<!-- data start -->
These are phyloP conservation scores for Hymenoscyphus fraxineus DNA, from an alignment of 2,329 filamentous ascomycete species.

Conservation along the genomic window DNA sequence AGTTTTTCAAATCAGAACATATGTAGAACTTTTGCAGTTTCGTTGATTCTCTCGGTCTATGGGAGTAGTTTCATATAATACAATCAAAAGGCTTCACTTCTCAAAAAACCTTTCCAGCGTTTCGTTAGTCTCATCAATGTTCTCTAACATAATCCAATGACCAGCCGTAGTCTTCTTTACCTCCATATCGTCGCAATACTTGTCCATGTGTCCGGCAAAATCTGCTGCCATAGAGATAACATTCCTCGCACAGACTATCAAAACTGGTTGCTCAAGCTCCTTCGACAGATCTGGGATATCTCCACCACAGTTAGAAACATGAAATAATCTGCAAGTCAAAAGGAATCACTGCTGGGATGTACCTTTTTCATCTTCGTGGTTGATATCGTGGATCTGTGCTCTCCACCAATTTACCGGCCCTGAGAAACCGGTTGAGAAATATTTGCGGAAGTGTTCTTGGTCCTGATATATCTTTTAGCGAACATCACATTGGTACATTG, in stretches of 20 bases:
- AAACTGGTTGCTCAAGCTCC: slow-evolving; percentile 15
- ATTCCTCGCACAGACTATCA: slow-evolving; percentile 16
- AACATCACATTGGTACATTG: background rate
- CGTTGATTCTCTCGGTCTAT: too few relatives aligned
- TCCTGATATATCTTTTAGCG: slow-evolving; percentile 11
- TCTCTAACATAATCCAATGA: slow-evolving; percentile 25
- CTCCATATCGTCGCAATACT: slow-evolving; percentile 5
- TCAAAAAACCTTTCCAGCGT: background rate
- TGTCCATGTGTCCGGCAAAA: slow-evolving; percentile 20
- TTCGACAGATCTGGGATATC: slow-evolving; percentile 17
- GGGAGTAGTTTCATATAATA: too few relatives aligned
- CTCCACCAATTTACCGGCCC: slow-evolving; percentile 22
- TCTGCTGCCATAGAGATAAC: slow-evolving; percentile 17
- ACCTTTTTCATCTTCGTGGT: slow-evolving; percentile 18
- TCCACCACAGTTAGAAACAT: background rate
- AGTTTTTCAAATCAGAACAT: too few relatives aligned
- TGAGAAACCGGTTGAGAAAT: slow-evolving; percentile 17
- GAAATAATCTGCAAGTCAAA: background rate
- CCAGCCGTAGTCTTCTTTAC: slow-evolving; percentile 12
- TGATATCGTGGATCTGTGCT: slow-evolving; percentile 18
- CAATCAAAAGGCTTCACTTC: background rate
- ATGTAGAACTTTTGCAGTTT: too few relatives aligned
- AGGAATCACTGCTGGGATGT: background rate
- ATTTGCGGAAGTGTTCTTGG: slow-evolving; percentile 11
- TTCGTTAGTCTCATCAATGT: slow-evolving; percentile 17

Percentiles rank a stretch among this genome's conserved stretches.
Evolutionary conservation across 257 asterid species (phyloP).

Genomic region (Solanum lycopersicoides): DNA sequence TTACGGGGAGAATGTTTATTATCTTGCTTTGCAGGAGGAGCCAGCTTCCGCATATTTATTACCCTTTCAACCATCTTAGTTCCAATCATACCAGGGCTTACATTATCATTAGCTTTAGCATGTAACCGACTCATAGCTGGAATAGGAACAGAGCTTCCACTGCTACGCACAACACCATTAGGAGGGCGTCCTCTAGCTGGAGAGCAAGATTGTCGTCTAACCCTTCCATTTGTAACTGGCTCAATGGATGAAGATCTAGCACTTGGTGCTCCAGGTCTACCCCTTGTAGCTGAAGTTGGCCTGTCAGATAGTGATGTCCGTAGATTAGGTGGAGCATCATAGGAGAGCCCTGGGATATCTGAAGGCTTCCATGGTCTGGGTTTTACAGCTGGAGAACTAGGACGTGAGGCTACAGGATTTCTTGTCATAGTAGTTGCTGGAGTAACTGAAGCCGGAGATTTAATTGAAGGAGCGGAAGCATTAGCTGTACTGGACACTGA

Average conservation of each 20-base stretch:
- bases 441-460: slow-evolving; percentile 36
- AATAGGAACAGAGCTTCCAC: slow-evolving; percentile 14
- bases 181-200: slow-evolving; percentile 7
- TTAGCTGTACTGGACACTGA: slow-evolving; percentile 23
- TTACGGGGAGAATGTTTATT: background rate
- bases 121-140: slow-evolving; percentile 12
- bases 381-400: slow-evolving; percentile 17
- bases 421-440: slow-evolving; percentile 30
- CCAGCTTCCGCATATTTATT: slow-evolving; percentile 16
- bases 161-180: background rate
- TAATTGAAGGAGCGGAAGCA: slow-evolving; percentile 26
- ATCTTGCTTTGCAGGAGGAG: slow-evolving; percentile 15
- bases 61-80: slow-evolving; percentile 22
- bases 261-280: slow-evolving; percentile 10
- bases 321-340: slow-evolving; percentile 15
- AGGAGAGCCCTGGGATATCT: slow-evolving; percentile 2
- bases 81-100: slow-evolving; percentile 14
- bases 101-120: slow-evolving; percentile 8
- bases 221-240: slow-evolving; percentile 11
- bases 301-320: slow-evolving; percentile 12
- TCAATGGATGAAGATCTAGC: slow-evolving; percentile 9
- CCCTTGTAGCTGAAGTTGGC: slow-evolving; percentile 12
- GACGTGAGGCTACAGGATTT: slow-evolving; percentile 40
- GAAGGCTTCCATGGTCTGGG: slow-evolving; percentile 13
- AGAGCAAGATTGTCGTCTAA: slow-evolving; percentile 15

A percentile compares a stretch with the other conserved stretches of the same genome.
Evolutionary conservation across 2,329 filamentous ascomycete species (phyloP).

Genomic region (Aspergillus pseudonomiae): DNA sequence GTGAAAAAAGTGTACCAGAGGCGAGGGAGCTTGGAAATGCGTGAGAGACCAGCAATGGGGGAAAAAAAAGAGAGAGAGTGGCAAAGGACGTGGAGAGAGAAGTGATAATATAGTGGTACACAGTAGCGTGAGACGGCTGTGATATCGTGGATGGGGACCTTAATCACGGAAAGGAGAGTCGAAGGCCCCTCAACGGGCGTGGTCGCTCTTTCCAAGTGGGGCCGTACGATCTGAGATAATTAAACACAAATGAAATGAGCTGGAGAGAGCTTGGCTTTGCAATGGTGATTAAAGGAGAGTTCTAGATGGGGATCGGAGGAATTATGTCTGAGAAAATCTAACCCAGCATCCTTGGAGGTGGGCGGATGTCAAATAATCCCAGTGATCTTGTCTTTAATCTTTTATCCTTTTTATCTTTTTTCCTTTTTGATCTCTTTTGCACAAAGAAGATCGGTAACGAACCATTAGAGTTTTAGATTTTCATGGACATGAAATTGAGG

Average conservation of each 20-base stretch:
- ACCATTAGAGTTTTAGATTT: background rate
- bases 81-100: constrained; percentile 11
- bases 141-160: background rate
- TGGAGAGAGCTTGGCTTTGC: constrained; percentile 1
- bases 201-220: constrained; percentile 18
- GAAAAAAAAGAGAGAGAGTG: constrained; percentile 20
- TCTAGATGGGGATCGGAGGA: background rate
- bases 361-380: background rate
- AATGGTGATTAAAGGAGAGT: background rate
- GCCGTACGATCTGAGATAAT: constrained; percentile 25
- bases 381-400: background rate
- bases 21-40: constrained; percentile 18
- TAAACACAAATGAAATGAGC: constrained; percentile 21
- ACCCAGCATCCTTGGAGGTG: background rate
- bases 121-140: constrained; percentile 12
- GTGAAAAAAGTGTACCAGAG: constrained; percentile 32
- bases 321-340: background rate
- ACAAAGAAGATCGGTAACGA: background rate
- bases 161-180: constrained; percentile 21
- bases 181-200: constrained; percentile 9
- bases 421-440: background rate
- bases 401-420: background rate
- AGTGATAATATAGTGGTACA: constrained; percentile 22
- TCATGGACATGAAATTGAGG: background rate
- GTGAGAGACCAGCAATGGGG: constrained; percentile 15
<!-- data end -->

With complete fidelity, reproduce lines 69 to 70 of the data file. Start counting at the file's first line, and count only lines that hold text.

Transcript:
- AATGGTGATTAAAGGAGAGT: background rate
- GCCGTACGATCTGAGATAAT: constrained; percentile 25